Watch the Ministries!
Although, having second thoughts about the post below
… I'm also a bit wary of Allawi running Interior, by way of making a more important point about Iraq.
Basically, there's an aspect of this great nation-building scheme in Iraq that no one pays attention to. At the moment, Iraq's Ministries of Defense and Interior are supposed
to be neutral technocratic organizations. The reasons for this are pretty clear-cut: back in the old days, the ministries were all run by Baathist military officers handpicked by Saddam and friends, which created the nerve center for Iraq's old military state.
The alternative, today, is to fill the ministries with career civil service officers who are independent, professional civilians. Unfortunately, right now, the Ministry of Interior is a pretty corrupt place—Falah al-Naqib (right
), an Allawi ally and ex-Baathist, has installed his cousins and brothers and former associates in high positions. From what I've heard, it's not a transparent, well-functioning place at all
. No wonder the UIA Shiites are pissed and want to clear it out once they come to power. Of course, the Shiites might just make things worse; it's hard to say.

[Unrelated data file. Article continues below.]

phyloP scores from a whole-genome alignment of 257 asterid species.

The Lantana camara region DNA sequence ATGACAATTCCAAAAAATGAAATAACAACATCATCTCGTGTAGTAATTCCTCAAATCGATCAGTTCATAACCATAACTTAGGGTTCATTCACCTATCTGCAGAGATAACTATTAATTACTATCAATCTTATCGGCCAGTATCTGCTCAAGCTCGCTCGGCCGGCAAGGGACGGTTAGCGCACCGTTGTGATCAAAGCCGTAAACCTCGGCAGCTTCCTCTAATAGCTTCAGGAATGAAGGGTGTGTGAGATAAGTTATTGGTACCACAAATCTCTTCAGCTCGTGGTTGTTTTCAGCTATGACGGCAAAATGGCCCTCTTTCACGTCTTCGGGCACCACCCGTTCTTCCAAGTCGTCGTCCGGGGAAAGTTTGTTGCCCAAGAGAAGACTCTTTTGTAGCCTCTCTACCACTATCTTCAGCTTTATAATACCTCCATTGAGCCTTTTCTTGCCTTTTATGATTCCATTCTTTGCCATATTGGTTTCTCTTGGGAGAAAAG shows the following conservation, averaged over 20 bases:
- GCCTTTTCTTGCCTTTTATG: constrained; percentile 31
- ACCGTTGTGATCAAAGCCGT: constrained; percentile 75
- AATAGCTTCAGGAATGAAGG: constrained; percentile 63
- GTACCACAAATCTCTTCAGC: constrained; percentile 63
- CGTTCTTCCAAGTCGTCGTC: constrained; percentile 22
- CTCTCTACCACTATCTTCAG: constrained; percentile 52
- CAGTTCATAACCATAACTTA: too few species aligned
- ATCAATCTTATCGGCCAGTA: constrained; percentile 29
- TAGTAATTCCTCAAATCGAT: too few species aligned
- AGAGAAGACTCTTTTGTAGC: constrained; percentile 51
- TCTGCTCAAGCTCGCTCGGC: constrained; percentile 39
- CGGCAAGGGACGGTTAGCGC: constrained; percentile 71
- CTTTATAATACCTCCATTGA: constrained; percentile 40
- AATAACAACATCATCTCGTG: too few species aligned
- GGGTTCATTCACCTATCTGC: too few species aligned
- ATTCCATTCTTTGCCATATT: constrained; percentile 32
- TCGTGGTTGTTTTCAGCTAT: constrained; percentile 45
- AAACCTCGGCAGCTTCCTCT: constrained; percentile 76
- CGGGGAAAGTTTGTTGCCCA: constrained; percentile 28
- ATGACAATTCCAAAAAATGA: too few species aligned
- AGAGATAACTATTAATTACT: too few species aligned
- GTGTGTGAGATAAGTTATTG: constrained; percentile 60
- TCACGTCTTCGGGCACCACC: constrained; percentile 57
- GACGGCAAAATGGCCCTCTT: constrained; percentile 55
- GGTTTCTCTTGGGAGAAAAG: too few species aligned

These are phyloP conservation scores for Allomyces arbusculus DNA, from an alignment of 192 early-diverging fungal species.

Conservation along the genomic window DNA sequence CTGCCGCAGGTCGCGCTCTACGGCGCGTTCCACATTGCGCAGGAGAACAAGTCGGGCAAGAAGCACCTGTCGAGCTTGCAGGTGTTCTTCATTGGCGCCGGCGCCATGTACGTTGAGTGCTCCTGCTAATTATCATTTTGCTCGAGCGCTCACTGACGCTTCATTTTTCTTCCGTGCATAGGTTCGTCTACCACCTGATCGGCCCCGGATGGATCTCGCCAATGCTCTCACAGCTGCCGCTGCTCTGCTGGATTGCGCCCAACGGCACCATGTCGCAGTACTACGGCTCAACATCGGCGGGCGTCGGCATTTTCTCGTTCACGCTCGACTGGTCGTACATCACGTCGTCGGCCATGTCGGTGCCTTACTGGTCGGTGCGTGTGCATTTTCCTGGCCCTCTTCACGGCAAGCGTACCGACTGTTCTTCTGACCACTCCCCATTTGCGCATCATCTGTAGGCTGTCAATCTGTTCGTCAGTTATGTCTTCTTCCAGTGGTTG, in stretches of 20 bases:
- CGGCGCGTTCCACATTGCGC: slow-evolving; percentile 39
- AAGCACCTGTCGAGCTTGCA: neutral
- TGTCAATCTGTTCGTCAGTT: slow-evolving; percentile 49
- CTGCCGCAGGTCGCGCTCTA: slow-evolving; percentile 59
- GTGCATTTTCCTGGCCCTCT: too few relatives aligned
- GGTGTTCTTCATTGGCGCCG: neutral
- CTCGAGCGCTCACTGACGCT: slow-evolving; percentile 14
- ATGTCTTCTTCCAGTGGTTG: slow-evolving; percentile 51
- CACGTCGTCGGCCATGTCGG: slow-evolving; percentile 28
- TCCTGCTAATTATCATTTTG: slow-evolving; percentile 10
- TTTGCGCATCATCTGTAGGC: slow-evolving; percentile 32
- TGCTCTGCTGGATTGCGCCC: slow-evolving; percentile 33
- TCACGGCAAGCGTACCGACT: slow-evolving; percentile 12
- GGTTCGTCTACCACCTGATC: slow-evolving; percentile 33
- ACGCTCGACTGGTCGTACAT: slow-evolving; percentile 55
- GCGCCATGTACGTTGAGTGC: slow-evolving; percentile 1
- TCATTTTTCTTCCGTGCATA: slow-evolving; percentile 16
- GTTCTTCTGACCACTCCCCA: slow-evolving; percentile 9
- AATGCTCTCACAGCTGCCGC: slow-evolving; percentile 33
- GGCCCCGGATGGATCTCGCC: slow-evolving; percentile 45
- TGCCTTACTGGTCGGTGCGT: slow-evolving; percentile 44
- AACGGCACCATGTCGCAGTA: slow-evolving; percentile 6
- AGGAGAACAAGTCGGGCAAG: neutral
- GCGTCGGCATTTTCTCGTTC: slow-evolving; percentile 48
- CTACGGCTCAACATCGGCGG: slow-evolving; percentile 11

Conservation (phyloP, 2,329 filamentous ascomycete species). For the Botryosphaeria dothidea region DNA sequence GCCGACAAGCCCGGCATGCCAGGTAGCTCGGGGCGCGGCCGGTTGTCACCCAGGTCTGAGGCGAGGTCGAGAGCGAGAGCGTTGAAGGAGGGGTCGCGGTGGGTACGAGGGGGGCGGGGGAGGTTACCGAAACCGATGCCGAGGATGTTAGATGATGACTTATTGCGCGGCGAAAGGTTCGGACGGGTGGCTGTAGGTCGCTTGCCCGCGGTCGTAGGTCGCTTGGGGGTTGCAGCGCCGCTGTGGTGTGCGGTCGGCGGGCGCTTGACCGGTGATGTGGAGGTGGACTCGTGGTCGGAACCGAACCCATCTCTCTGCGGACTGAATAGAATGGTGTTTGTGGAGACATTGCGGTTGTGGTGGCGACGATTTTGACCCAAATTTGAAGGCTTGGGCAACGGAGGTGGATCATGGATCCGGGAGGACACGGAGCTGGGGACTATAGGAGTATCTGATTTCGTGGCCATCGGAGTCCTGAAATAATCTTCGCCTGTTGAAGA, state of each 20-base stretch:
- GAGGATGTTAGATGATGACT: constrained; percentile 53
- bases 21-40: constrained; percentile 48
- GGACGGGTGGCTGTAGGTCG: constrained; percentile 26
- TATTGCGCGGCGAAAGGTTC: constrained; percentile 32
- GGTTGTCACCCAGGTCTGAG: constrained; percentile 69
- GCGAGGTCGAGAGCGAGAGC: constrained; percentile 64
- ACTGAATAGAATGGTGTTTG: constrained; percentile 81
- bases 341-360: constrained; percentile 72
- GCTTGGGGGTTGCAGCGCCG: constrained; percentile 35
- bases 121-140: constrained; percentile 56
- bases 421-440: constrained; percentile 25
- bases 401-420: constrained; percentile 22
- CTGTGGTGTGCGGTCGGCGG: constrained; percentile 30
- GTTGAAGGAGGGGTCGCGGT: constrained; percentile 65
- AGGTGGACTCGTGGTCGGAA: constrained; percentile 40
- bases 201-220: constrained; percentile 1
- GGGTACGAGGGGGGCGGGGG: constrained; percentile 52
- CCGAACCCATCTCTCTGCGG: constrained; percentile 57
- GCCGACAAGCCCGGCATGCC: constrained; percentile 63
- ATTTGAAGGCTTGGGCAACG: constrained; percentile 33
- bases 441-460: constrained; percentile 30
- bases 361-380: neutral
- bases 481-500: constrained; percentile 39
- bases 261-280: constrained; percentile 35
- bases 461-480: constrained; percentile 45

Meanwhile, the Ministry of Defense is doing better (the Defense Minister isn't allowed to give his cronies plum positions)—though international expertise is still very much needed in training and structuring the ministry's civil service ranks. Again, you want the place run by civilians, with a clear chain of command from military leaders up to the civilian Defense Minister to the security cabinet. You want the security forces divided equally among different security ministers, so that there's no one all-powerful minister. You want to establish quite clearly the limits and checks on executive war power. I'm not sure all of this has been done; there's been scandalously little reporting on the matter. But it's probably even more important, as far as the future of Iraq is concerned, than getting those security forces trained.